Exercise 6: Symmetric Ciphers in Java

This exercise explores a good way of using symmetric ciphers in Java. Specifically, it considers AEAD: Authenticated Encryption With Associated Data. AEAD combines a symmetric cipher with a MAC, thereby providing protection against alteration of the ciphertext. The MAC is computed over the ciphertext plus, optionally, some arbitrary associated data. This can be useful in scenarios where it is not necessary or desirable to encrypt some of the data, yet guarantees that it hasn’t been altered are still needed.

We use Google’s Tink library, as it provides explicit support for AEAD, via a high-level API that is substantially cleaner and more user-friendly than what is provided by the Java standard library.

Setting Up

If working on your own PC, you will need to have a recent release of the Java Development Kit installed.

Download tink-symcipher.zip and unzip it. This should create a directory named tink-symcipher. You can work from the command line inside this directory or, if you prefer IDEs, open the directory as a new IntelliJ Java project. The rest of these instructions assume the use of the command line.

Either way, Gradle is used to manage downloading of dependencies and the compilation & execution of the code - see the README file for further information on this. Note that you do not need to install Gradle yourself first; the only prerequisite for this exercise is a properly installed JDK. If you are working from the command line, you will need to make sure that your PATH variable is set up so that the javac and java commands are accessible.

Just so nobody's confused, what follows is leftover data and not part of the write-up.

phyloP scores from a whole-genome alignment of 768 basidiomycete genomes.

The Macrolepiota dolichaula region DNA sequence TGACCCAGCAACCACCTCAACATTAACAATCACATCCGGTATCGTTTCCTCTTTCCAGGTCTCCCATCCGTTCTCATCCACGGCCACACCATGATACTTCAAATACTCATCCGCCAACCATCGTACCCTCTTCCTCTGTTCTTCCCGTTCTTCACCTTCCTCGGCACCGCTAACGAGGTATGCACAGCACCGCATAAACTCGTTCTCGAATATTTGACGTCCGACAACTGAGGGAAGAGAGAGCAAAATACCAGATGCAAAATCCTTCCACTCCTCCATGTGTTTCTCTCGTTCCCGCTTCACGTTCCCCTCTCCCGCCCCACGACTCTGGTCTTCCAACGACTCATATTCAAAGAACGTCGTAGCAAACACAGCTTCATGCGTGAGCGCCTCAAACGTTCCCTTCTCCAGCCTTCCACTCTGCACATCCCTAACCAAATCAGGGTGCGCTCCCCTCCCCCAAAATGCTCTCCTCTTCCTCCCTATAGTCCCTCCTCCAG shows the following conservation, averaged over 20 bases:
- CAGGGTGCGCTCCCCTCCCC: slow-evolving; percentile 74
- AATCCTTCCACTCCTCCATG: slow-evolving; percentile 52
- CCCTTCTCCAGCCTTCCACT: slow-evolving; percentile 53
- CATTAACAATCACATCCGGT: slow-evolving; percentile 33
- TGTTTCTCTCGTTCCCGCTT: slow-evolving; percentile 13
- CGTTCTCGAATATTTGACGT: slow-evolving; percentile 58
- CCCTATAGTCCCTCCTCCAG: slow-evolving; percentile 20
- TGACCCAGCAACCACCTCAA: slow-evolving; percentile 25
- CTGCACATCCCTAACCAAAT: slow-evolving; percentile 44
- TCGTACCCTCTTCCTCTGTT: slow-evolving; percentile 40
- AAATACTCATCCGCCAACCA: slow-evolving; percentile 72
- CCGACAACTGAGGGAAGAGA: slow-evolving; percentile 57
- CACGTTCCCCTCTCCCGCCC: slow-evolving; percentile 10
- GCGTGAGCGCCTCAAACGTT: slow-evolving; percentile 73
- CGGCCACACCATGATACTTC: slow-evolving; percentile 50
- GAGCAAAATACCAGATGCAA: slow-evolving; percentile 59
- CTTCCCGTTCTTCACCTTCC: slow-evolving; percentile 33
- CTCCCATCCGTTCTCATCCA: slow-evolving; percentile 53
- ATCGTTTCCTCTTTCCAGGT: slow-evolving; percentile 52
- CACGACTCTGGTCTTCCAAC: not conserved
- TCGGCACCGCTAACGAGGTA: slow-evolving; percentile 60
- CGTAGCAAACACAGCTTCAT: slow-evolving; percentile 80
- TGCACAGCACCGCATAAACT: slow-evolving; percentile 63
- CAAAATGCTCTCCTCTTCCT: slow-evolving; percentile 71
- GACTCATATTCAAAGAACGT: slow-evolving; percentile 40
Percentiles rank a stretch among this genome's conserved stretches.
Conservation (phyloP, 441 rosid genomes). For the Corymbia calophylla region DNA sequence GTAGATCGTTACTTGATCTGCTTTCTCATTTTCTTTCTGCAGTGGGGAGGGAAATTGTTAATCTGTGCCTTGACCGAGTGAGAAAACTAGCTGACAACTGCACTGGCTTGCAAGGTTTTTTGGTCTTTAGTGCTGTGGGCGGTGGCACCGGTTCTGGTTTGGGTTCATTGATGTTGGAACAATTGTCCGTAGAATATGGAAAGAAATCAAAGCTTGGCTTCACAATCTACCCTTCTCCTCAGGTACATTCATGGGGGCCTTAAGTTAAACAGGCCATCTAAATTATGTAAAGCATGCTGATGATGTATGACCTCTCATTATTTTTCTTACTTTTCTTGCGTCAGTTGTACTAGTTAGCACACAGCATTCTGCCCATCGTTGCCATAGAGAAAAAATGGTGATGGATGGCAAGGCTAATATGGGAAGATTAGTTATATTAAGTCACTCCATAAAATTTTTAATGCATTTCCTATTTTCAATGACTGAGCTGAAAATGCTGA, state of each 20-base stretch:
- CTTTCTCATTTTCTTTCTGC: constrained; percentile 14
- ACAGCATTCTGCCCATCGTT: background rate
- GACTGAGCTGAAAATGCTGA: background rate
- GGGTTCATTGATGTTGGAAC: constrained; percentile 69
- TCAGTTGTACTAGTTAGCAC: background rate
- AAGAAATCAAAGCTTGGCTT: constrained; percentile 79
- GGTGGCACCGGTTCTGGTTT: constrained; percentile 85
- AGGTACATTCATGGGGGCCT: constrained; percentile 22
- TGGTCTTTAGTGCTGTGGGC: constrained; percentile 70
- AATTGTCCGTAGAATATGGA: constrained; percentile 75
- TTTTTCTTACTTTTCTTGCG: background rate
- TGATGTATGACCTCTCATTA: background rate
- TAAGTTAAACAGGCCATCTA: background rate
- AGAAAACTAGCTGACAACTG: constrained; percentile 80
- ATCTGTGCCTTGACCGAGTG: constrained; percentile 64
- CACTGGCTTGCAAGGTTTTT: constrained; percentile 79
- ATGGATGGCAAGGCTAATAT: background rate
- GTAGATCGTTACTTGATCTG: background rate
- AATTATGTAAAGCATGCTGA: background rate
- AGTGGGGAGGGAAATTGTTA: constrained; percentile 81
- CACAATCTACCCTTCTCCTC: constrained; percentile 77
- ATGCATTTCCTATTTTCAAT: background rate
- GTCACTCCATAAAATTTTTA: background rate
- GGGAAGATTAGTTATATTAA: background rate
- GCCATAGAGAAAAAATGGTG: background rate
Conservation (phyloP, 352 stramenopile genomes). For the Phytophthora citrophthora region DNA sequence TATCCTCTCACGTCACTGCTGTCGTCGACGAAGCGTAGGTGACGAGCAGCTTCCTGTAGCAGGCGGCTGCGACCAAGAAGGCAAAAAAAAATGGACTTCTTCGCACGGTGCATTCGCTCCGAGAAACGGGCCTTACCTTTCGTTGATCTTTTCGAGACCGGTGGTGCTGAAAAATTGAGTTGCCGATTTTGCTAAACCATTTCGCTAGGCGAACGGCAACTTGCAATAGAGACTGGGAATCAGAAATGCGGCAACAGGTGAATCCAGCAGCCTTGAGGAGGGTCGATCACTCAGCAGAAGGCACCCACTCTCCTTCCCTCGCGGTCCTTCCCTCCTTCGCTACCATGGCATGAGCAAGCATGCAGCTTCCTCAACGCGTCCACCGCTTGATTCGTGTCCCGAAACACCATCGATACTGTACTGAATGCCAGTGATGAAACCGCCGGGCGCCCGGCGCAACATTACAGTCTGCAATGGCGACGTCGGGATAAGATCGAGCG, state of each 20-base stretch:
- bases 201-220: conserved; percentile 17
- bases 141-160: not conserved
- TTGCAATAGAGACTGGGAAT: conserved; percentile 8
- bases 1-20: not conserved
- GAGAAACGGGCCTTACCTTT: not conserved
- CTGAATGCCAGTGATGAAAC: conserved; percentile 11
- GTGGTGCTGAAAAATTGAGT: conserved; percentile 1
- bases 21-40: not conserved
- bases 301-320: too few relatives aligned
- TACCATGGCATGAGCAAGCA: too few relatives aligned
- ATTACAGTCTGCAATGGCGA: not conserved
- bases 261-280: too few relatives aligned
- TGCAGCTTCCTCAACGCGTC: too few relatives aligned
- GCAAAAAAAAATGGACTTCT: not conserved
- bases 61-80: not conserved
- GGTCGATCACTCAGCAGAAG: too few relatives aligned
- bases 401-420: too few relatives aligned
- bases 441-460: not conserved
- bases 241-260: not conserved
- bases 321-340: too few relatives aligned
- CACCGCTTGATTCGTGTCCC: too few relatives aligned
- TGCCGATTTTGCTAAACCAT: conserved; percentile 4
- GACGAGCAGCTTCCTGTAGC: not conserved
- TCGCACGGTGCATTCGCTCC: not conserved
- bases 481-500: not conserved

Key Creation

  1. We have provided a complete program to generate a cipher key, in the file CreateKey.java. You’ll find this file and the other source code files in the src/main/java subdirectory. Spend a few minutes studying the code of CreateKey in a text editor or your IDE. Note, in particular, how the key is created:

    KeysetHandle key = KeysetHandle.generateNew(

    This creates the key material from a template that specifies the desired cipher - in this case, AES-GCM (AES in Galois/Counter Mode), with a 128-bit key. This is the only place anywhere in the code where we need to be specific about our choice of cipher! For further information about this, see the Tink API docs.

  2. Compile and run the program like so1:

    ./gradlew createkey

    This will output the key to the file build/key.json. Take a moment to examine the contents of this file. The file consists of minified JSON data, which is easier to parse if you ‘pretty print’ it. You can do this using Python 3, with:

    python -m json.tool build/key.json

    Alternatively, if you don’t have convenient access to Python, you can use one of the many online JSON pretty printers.


  1. Open the program Encrypt.java in a text editor or your IDE. This program is supposed to use a key generated by CreateKey to encrypt the contents of a file, writing the resulting ciphertext out to a new file. The key, the input file and the output file are all specified using command line arguments. This program is incomplete but contains comments to indicate what needs to be added.

    Under the ‘Load key material’ comment, add code to read the cipher key from a JSON file, assuming that the name of this file is provided as the first command line argument:

    KeysetHandle key = CleartextKeysetHandle.read(

    After adding these lines, and after each subsequent addition of code in the steps below, check that the code still compiles, like so:

    ./gradlew classes
  2. Under the relevant comment, add this line to read the bytes of the file to be encrypted, assuming that its name has been specified as the second command line argument: